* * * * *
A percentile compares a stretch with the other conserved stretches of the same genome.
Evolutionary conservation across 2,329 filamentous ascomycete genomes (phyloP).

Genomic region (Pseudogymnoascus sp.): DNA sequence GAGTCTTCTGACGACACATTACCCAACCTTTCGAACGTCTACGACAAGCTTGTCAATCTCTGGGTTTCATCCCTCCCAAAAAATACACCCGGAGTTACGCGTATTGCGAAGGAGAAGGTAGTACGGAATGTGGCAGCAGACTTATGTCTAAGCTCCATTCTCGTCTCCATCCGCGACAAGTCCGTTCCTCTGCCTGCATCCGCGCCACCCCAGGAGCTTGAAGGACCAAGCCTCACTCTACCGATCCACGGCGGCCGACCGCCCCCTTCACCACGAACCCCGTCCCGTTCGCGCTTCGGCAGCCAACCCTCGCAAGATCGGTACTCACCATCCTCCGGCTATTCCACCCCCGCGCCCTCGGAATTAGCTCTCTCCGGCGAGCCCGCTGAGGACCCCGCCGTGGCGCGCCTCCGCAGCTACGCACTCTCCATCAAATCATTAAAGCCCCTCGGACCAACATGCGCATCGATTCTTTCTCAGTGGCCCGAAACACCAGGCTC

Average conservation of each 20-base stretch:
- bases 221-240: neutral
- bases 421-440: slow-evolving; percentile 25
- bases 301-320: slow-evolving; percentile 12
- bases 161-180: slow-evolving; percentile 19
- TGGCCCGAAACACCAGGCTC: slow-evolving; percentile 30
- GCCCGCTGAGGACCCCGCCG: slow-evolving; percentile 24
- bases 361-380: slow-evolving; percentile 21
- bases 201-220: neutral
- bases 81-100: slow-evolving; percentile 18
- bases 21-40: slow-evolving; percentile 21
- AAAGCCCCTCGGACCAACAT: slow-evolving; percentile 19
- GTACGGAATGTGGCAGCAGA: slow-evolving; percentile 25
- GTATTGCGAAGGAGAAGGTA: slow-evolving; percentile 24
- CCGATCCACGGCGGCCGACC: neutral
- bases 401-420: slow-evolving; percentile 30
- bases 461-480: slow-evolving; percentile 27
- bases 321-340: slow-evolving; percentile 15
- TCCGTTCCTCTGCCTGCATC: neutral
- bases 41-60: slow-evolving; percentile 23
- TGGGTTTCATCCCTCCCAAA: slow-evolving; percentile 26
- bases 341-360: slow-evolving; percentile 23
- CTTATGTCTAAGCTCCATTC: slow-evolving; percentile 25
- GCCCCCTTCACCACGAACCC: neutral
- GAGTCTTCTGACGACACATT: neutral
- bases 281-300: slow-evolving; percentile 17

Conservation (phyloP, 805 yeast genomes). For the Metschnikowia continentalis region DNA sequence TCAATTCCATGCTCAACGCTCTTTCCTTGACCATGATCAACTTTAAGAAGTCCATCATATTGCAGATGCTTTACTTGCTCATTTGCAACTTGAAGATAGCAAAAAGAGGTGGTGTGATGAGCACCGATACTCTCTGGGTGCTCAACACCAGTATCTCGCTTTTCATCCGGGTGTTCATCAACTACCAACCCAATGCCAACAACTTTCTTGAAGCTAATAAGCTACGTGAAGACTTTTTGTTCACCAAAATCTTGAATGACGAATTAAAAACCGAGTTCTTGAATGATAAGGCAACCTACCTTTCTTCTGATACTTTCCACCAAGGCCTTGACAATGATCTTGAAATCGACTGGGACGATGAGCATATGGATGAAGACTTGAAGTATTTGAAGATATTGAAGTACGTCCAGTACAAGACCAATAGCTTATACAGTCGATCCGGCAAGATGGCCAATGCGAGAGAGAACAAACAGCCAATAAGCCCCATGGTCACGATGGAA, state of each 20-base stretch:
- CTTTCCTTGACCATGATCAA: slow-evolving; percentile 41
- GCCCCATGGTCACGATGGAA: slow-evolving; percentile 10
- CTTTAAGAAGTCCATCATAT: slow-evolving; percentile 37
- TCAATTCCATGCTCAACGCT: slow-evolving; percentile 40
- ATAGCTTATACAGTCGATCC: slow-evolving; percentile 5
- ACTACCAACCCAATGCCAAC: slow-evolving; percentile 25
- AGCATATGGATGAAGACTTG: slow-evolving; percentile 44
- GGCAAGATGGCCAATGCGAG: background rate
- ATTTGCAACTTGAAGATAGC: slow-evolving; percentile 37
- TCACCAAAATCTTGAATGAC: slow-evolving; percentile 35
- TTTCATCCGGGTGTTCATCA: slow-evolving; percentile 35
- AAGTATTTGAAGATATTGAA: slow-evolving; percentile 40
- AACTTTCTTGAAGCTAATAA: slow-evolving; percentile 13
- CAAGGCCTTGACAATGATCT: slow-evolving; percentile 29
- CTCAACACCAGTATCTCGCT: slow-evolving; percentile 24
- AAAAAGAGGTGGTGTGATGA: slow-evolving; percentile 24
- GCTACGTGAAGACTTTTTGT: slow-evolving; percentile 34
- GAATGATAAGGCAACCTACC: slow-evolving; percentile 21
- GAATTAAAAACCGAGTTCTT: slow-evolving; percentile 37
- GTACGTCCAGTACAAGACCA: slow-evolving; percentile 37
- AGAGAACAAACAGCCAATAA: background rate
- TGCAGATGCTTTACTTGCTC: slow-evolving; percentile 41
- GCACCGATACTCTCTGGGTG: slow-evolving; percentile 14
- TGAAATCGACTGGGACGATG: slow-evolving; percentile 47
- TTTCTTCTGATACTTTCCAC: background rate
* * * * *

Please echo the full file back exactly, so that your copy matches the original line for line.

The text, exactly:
A percentile compares a stretch with the other conserved stretches of the same genome.
Evolutionary conservation across 2,329 filamentous ascomycete genomes (phyloP).

Genomic region (Pseudogymnoascus sp.): DNA sequence GAGTCTTCTGACGACACATTACCCAACCTTTCGAACGTCTACGACAAGCTTGTCAATCTCTGGGTTTCATCCCTCCCAAAAAATACACCCGGAGTTACGCGTATTGCGAAGGAGAAGGTAGTACGGAATGTGGCAGCAGACTTATGTCTAAGCTCCATTCTCGTCTCCATCCGCGACAAGTCCGTTCCTCTGCCTGCATCCGCGCCACCCCAGGAGCTTGAAGGACCAAGCCTCACTCTACCGATCCACGGCGGCCGACCGCCCCCTTCACCACGAACCCCGTCCCGTTCGCGCTTCGGCAGCCAACCCTCGCAAGATCGGTACTCACCATCCTCCGGCTATTCCACCCCCGCGCCCTCGGAATTAGCTCTCTCCGGCGAGCCCGCTGAGGACCCCGCCGTGGCGCGCCTCCGCAGCTACGCACTCTCCATCAAATCATTAAAGCCCCTCGGACCAACATGCGCATCGATTCTTTCTCAGTGGCCCGAAACACCAGGCTC

Average conservation of each 20-base stretch:
- bases 221-240: neutral
- bases 421-440: slow-evolving; percentile 25
- bases 301-320: slow-evolving; percentile 12
- bases 161-180: slow-evolving; percentile 19
- TGGCCCGAAACACCAGGCTC: slow-evolving; percentile 30
- GCCCGCTGAGGACCCCGCCG: slow-evolving; percentile 24
- bases 361-380: slow-evolving; percentile 21
- bases 201-220: neutral
- bases 81-100: slow-evolving; percentile 18
- bases 21-40: slow-evolving; percentile 21
- AAAGCCCCTCGGACCAACAT: slow-evolving; percentile 19
- GTACGGAATGTGGCAGCAGA: slow-evolving; percentile 25
- GTATTGCGAAGGAGAAGGTA: slow-evolving; percentile 24
- CCGATCCACGGCGGCCGACC: neutral
- bases 401-420: slow-evolving; percentile 30
- bases 461-480: slow-evolving; percentile 27
- bases 321-340: slow-evolving; percentile 15
- TCCGTTCCTCTGCCTGCATC: neutral
- bases 41-60: slow-evolving; percentile 23
- TGGGTTTCATCCCTCCCAAA: slow-evolving; percentile 26
- bases 341-360: slow-evolving; percentile 23
- CTTATGTCTAAGCTCCATTC: slow-evolving; percentile 25
- GCCCCCTTCACCACGAACCC: neutral
- GAGTCTTCTGACGACACATT: neutral
- bases 281-300: slow-evolving; percentile 17

Conservation (phyloP, 805 yeast genomes). For the Metschnikowia continentalis region DNA sequence TCAATTCCATGCTCAACGCTCTTTCCTTGACCATGATCAACTTTAAGAAGTCCATCATATTGCAGATGCTTTACTTGCTCATTTGCAACTTGAAGATAGCAAAAAGAGGTGGTGTGATGAGCACCGATACTCTCTGGGTGCTCAACACCAGTATCTCGCTTTTCATCCGGGTGTTCATCAACTACCAACCCAATGCCAACAACTTTCTTGAAGCTAATAAGCTACGTGAAGACTTTTTGTTCACCAAAATCTTGAATGACGAATTAAAAACCGAGTTCTTGAATGATAAGGCAACCTACCTTTCTTCTGATACTTTCCACCAAGGCCTTGACAATGATCTTGAAATCGACTGGGACGATGAGCATATGGATGAAGACTTGAAGTATTTGAAGATATTGAAGTACGTCCAGTACAAGACCAATAGCTTATACAGTCGATCCGGCAAGATGGCCAATGCGAGAGAGAACAAACAGCCAATAAGCCCCATGGTCACGATGGAA, state of each 20-base stretch:
- CTTTCCTTGACCATGATCAA: slow-evolving; percentile 41
- GCCCCATGGTCACGATGGAA: slow-evolving; percentile 10
- CTTTAAGAAGTCCATCATAT: slow-evolving; percentile 37
- TCAATTCCATGCTCAACGCT: slow-evolving; percentile 40
- ATAGCTTATACAGTCGATCC: slow-evolving; percentile 5
- ACTACCAACCCAATGCCAAC: slow-evolving; percentile 25
- AGCATATGGATGAAGACTTG: slow-evolving; percentile 44
- GGCAAGATGGCCAATGCGAG: background rate
- ATTTGCAACTTGAAGATAGC: slow-evolving; percentile 37
- TCACCAAAATCTTGAATGAC: slow-evolving; percentile 35
- TTTCATCCGGGTGTTCATCA: slow-evolving; percentile 35
- AAGTATTTGAAGATATTGAA: slow-evolving; percentile 40
- AACTTTCTTGAAGCTAATAA: slow-evolving; percentile 13
- CAAGGCCTTGACAATGATCT: slow-evolving; percentile 29
- CTCAACACCAGTATCTCGCT: slow-evolving; percentile 24
- AAAAAGAGGTGGTGTGATGA: slow-evolving; percentile 24
- GCTACGTGAAGACTTTTTGT: slow-evolving; percentile 34
- GAATGATAAGGCAACCTACC: slow-evolving; percentile 21
- GAATTAAAAACCGAGTTCTT: slow-evolving; percentile 37
- GTACGTCCAGTACAAGACCA: slow-evolving; percentile 37
- AGAGAACAAACAGCCAATAA: background rate
- TGCAGATGCTTTACTTGCTC: slow-evolving; percentile 41
- GCACCGATACTCTCTGGGTG: slow-evolving; percentile 14
- TGAAATCGACTGGGACGATG: slow-evolving; percentile 47
- TTTCTTCTGATACTTTCCAC: background rate